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1937 - 2018 Obituary Condolences Gallery
TAYLOR, James "Jim" Oliver, M.D. Was born to Rosalind, a schoolteacher, and her husband Norman, a Methodist minister, in Phoenix, Arizona on October 11, 1937. He was brought up in a home that was proper, devoted, and rule-following. Shortly after his birth they would move to Riverside, CA where his dad would continue his ministry and Rosalind raised their family of four boys, Greg, Jim, Dick, and John with help from her mother. Jim was a man of simple needs, as evidenced by his gleeful childhood face in the family photo taken on his birthday after hot dogs had been served. His mother lived until past her 90th birthday and is remembered as a woman who never judged and always loved, remaining gently stubborn until she passed. Jim was a lot like her. Norman died too young to heart disease, but left a big impression on his family as a man of hard-work and character, who helped store Japanese-American families' belongings while they spent time in internment camps during WWII. A product of their upbringing, Jim naturally never wanted to make a show of himself, but despite that managed to become quite accomplished in his life. After completing his undergraduate degree at Occidental College in 3 years, he then entered medical school at UCLA where he inspired awe in his fellow students, graduating first in his class. By the time he finished a pathology fellowship in Costa Rica, served in the medical corps in East Pakistan during the Vietnam War, and married his first wife Anna, he was in his 30s. He went on to help launch a revolutionary concept - the community health center. At the East Boston Neighborhood Health Center (EBNHC) he was part of a small pioneering group that modernized a medical relief station into a full-fledged primary and emergency care center now providing over 300,000 patient visits annually. This community of providers and researchers spearheaded community-based studies on hypertension and other chronic diseases. Jim continued his commitment to public health and delivered direct patient care as Chief Medical Officer until his retirement in 2011. It was at the health center that he would fall in love with Mary Jordan and they would later marry on the Ides of March in 1975. Mary and Jim lived in Winthrop, MA until only last year, and shared a home by the Atlantic Ocean for over 3 decades. Jim was the loving father of Kim Woodhouse and husband Erik of Oakland, California, and James J. Taylor and wife Janet of Revere. He was the devoted grandfather of Meghan and Samuel and will always be remembered as their Papa. Jim loved to travel. Mary and he traveled even more as they aged, going to Peru, South Africa, Italy, Russia, and Vietnam. After retirement, Jim studied Buddhist teachings and meditation and volunteered as a companion for patients on hospice. Jim lived many of his final days unable to appreciate the fullness of the life he had lived, a most unwelcome side-effect of his Parkinson's diagnosis. Thankfully, he was able to find calm and peace in the end. Jim will live forever in all that he touched. Jim was gentle and kind, loving and generous. He exemplified patience and compassion, and always brought out the best in those around him. He was successful but always humble, and always thought of everyone else first. He would never take from those he thought needed more than he did, and spoke often of the golden rule. His devotion to his patients was his driving force, and in the words of his colleagues Jim will be remembered in every patient they serve. A Funeral Service will be held on Thursday, August 16th in St. Paul's Episcopal Church, 15 St. Paul St., Brookline at 10:00 AM. Relatives and friends are kindly invited. Visiting hours will be held on Wednesday August 15th in the Bell-O'Dea Funeral Home, 376 Washington St., BROOKLINE from 4:00 – 7:00. In lieu of flowers, donations may be made to CATCH Program c/o East Boston Neighborhood Health Center, 10 Gove St. East Boston, MA. 02128 (a program that cares for children with multiple disabilities and their families).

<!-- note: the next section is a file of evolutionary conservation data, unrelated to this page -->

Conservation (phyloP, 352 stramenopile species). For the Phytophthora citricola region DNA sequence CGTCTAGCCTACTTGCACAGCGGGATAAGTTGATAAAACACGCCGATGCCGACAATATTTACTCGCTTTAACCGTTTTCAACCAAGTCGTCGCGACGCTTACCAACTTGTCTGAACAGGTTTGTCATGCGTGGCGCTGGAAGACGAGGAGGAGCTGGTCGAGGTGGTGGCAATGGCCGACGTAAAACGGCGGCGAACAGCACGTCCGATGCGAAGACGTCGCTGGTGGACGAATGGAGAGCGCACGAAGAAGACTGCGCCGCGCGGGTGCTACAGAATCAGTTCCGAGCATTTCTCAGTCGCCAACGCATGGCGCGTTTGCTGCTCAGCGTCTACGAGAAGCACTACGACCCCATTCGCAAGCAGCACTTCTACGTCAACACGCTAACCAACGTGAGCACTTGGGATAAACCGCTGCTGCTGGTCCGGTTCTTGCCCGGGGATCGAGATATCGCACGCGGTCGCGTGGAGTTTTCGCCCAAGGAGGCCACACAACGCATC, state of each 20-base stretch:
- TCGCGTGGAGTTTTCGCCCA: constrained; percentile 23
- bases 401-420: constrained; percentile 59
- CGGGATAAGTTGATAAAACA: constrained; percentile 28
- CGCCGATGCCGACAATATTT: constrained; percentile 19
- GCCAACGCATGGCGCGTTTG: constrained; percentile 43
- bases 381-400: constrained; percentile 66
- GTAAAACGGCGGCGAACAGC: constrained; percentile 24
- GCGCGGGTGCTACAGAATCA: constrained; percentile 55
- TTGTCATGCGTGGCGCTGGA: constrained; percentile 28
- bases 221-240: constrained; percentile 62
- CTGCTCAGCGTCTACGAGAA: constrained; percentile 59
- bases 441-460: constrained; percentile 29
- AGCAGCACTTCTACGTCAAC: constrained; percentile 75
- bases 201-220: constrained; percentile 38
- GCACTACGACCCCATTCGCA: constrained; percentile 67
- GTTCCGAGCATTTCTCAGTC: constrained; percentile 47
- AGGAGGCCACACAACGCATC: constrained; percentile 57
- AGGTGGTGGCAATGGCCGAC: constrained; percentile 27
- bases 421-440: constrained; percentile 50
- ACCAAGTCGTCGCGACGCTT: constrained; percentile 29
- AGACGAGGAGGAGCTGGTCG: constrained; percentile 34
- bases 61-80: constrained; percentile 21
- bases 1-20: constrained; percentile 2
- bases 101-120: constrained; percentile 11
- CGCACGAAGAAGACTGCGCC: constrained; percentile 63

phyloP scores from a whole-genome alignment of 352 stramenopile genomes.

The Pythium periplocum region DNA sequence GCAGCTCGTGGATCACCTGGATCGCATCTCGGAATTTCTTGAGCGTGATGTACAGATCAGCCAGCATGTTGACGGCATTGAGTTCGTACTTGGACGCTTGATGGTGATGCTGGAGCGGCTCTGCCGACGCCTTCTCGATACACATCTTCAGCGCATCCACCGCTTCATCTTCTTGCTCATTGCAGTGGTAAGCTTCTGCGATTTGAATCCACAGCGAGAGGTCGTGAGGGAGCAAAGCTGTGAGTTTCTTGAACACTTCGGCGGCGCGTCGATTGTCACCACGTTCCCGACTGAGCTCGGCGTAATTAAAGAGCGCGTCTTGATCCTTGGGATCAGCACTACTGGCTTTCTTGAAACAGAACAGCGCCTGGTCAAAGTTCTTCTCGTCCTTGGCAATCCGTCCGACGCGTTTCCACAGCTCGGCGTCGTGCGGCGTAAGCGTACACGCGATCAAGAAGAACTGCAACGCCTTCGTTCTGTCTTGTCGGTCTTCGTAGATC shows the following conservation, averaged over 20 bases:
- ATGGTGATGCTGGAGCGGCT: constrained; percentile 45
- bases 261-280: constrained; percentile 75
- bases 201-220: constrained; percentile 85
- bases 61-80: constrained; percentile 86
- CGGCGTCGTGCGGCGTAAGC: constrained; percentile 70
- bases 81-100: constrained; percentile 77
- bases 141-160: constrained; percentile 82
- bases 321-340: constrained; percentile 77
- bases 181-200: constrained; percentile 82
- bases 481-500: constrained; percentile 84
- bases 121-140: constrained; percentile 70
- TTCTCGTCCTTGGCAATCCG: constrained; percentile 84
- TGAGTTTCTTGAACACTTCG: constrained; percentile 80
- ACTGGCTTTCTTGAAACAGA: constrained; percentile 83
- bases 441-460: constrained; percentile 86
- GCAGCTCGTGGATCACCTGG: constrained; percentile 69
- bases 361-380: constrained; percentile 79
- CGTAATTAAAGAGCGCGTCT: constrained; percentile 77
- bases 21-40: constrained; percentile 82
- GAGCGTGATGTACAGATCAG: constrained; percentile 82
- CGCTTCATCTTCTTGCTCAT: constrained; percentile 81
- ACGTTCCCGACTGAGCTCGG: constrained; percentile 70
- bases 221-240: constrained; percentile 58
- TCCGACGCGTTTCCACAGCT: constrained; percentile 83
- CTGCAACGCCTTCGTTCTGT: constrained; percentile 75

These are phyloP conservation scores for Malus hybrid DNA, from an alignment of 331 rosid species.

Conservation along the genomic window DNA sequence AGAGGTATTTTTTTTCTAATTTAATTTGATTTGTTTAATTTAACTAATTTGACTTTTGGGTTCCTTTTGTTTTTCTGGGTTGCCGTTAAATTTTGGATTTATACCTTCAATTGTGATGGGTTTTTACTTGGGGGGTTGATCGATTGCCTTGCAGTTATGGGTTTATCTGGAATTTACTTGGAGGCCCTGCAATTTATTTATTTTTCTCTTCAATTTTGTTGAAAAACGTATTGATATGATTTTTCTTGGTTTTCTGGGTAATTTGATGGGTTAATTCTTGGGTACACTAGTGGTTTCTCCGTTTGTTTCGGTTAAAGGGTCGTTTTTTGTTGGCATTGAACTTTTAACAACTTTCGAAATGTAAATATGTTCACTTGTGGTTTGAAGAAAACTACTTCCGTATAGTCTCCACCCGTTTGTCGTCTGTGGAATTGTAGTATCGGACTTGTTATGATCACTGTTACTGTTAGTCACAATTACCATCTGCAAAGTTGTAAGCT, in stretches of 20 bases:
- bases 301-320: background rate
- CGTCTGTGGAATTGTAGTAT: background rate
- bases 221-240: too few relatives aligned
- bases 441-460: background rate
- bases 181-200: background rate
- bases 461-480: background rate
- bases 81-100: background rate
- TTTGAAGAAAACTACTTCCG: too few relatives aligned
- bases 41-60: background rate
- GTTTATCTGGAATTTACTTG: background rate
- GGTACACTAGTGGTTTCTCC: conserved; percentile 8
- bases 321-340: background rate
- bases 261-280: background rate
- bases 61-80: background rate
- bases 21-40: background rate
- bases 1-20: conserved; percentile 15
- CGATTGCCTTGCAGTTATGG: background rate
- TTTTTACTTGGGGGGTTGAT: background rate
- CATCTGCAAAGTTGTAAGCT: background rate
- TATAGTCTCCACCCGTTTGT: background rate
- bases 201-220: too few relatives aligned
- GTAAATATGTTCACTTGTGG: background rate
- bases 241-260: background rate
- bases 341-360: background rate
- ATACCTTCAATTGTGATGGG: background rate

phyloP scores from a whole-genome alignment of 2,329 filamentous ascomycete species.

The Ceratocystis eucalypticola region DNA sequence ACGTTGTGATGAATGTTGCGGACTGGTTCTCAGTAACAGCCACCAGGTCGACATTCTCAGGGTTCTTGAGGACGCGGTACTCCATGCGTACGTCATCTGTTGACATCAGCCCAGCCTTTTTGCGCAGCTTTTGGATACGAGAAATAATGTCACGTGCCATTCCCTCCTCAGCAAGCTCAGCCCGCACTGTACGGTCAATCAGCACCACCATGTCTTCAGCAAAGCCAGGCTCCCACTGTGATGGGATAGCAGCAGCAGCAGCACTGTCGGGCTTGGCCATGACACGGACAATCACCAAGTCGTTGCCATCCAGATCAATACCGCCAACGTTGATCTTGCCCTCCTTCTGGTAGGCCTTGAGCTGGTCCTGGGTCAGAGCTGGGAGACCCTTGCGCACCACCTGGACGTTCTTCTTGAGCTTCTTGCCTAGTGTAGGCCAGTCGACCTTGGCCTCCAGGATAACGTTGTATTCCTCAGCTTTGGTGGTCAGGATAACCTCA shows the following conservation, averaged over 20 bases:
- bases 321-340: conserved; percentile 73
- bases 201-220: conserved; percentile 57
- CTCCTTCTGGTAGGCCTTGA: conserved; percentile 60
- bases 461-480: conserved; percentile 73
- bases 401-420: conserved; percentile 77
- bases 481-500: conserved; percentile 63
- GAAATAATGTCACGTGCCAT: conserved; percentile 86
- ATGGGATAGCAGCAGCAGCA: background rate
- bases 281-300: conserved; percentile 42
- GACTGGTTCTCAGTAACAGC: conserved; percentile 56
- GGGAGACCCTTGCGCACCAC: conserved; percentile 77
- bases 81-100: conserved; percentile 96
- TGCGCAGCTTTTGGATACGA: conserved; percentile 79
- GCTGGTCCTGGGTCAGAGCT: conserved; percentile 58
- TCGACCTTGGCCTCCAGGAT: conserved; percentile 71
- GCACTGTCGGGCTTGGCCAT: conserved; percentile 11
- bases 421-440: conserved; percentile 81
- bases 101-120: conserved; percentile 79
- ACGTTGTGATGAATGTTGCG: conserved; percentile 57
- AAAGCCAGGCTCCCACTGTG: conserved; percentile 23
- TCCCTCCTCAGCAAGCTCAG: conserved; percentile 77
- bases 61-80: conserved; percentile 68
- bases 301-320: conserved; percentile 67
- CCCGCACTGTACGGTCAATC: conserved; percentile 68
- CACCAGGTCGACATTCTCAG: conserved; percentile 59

Published in The Boston Globe on Aug. 13, 2018
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